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This Is Our Destiny

On bombing Iran and other fantasies of American power.

| Fri May 5, 2006 2:00 AM EDT

"We must perhaps reluctantly accept that we have to help this region become a normal region, the way we helped Europe and Asia in another era. Now it's this area from Pakistan to Morocco that we should focus on… The world has gotten smaller and is getting smaller and smaller all the time... Isolationism, fortress America isn't going to deal with these problems of the kind that we're facing. Willy-nilly, this is our destiny, given our preponderance in the world, our role in the world and because of our successes."
Zalmay Khalilzad, U.S. ambassador to Iraq in an April 24th interview with Borzou Daragahi of the Los Angeles Times

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"In short, an attack on Iran would be an act of political folly, setting in motion a progressive upheaval in world affairs. With the U.S. increasingly the object of widespread hostility, the era of American preponderance could even come to a premature end."
Former National Security Adviser Zbigniew Brzezinski, "Been There, Done That," op-ed, Los Angeles Times, April 23, 2006.

Hmmm… American preponderance. We know that this preponderance dazzled the men who became known as neoconservatives (though only the "neo" part of it seems even faintly accurate as a label) -- and Zalmay Khalilzad, our ambassador to and putative viceroy in Baghdad, was one of them. They wanted to wield that "preponderance" of power preponderantly. They wanted to lower America's terrible, swift sword decisively.

Now, preponderance ("superiority in weight, force, influence, numbers, etc.") is a strange word when you think about it, seeming to have both "ponder" and "ponderous" hidden somewhere within. As it happened, while the neocons proposed much from inside Washington's Beltway, from various right-wing think-tanks and later from the inner offices of the Bush administration, while oil-consultant Khalilzad was still trying to sort out energy pipeline deals with the Taliban, and while various Iraqi exile Scheherezades were whispering sweet nothings in their ears about flowers, and liberated populaces, and the glory that was Rome -- oh, sorry, those were pundits on the editorial pages of our major newspapers -- they surely pondered too little.

They had been so certain of themselves for so long that they, along with administration mentors Don Rumsfeld and the Veep, had no need to think too deeply. After all, why ponder when you already know? Anyway, when it came to knocking off Iraq, if somebody didn't agree with you -- as was true of almost every expert in the State Department and most elsewhere in the government, as well as numerous generals, not to speak of Father Bush's men like family consigliere James Baker and daddy's former National Security Adviser Brent Scowcroft -- well, you just kicked them out of your gatherings, or left them out in the cold, to preserve the unanimity of consensus thinking. This lent the old adage, "ignorance is bliss," new meaning in the halls of superpower governance.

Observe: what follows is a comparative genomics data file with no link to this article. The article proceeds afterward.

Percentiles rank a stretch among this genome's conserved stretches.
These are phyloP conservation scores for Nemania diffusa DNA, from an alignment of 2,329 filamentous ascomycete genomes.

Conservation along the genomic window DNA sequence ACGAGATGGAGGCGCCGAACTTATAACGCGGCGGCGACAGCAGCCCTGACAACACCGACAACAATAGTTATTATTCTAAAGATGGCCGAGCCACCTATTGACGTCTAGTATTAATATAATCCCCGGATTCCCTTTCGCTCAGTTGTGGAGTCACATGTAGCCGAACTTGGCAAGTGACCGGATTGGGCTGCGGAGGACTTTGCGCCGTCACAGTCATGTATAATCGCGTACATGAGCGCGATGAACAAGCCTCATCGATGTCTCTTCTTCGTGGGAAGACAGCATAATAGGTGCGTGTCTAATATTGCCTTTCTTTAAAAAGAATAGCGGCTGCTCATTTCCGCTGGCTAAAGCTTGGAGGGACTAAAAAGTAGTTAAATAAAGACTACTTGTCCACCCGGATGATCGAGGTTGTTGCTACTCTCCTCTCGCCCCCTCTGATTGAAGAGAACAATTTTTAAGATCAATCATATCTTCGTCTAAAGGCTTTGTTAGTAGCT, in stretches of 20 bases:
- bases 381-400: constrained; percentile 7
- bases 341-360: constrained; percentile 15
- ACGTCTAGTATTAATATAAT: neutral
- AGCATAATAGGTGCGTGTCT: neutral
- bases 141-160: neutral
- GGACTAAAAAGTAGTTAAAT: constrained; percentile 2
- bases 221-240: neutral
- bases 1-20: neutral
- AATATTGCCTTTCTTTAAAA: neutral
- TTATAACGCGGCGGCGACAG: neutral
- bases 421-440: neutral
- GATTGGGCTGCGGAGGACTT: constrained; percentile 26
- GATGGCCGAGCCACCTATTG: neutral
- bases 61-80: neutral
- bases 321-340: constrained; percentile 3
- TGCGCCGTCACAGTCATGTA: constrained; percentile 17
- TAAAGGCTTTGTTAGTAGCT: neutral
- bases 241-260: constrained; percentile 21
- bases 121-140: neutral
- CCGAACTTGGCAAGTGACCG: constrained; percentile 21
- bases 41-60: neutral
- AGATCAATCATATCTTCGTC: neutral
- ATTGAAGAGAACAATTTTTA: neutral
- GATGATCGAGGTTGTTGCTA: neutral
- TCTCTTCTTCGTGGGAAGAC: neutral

And then, to make bad worse, all that preponderant American power they were going to shock and awe the world with -- and that would indeed prove devastatingly destructive -- turned out to be so much more ponderous, so much less effective, than any of them ever imagined from their offices in Washington.

In a sense, they're undoubtedly still in shock, still largely acting as if the ship of state weren't listing, as if the only thing needed was the odd course tweak or two -- the most recent formula for this being: skip some of that "democracy" malarkey and head for a little more good old autocratic/dictatorial geopolitics, and while you're at it, send the second team, a (James) Baker's dozen (in fact, a party of ten) stocked with Clinton/Bush Senior "wise men" (and a woman) off to Baghdad for a little stir of the salad dressing, an extra twist or two of salt and pepper, as that ship drifts among the rocks.

Of course, somewhere in their souls, they must have known something, mustn't they? After all on January 29, 2002, our President announced to Congress and the nation that we faced an "axis of evil" -- three countries instantly elevated into the pantheon of righteous historical analogy just beside that other "axis" -- you know, Tojo, Benito, Adolph and their lovely war of choice, World War II.

Talk about power and preponderance, then and now. When administration officials peered out from the capital of the globe's only "hyperpower" at desperate, starveling, grim-faced North Korea with its possible nuclear weapon or two, riven, fundamentalist Iran with all that oil but a per-capita income level of something like $2,000 a year, and, of course, war-ravaged, sanctions-weakened, pitiful Iraq, held together by engineering ingenuity, mad dictatorial power, and baling wire, how could they not have been dazzled by the preponderance of possibility that seemed to lie before them?

Still -- and it's a big still -- when they struck, they chose by far the weakest of the three evil lands, the one least likely to be able to whack back. They decided to send the cavalry against Saddam's by-then hopelessly fifth-rate military. They were going to stomp his forces, take him down, locate themselves in the non-Saudi part of the Middle East, and then turn around and intimidate the rest of the "axis" (as well as Syria, and anyone else in sight). It would be, in neocon Kenneth Adelman's famous prewar word, a "cakewalk."

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